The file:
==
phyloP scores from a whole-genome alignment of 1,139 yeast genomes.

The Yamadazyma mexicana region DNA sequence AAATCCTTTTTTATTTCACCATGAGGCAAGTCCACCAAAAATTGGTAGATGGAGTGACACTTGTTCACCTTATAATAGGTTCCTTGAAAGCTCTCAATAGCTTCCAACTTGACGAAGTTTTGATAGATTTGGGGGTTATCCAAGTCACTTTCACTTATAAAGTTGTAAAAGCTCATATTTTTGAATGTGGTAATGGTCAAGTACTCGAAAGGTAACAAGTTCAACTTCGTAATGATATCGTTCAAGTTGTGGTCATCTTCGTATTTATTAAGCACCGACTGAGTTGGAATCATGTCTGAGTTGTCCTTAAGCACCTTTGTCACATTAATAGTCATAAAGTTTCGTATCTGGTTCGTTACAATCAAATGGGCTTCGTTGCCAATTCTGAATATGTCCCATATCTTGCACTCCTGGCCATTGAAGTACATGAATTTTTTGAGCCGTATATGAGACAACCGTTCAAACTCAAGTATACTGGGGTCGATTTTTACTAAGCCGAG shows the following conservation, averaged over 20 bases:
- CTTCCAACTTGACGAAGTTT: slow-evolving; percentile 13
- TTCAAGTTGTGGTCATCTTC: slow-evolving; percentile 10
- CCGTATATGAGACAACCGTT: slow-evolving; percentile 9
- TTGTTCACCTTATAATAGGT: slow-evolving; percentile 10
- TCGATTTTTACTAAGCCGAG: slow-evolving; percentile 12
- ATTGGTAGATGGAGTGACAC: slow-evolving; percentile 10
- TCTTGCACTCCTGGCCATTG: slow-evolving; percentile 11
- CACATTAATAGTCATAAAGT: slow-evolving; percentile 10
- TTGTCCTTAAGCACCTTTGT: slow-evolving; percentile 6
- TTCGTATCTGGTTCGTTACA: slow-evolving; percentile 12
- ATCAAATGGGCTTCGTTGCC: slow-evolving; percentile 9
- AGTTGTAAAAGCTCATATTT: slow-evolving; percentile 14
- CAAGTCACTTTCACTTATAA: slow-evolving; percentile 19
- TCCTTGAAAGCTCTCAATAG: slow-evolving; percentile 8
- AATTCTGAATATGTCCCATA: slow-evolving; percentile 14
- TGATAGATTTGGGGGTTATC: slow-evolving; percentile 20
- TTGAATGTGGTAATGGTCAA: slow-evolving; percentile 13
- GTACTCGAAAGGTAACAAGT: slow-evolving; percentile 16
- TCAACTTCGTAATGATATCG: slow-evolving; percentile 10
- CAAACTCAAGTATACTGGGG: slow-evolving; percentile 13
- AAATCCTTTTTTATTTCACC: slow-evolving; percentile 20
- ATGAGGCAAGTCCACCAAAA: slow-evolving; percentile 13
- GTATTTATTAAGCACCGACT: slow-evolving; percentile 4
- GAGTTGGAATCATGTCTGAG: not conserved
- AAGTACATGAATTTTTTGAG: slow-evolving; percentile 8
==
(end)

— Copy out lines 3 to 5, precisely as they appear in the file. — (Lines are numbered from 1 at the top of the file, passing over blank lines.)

- CTTCCAACTTGACGAAGTTT: slow-evolving; percentile 13
- TTCAAGTTGTGGTCATCTTC: slow-evolving; percentile 10
- CCGTATATGAGACAACCGTT: slow-evolving; percentile 9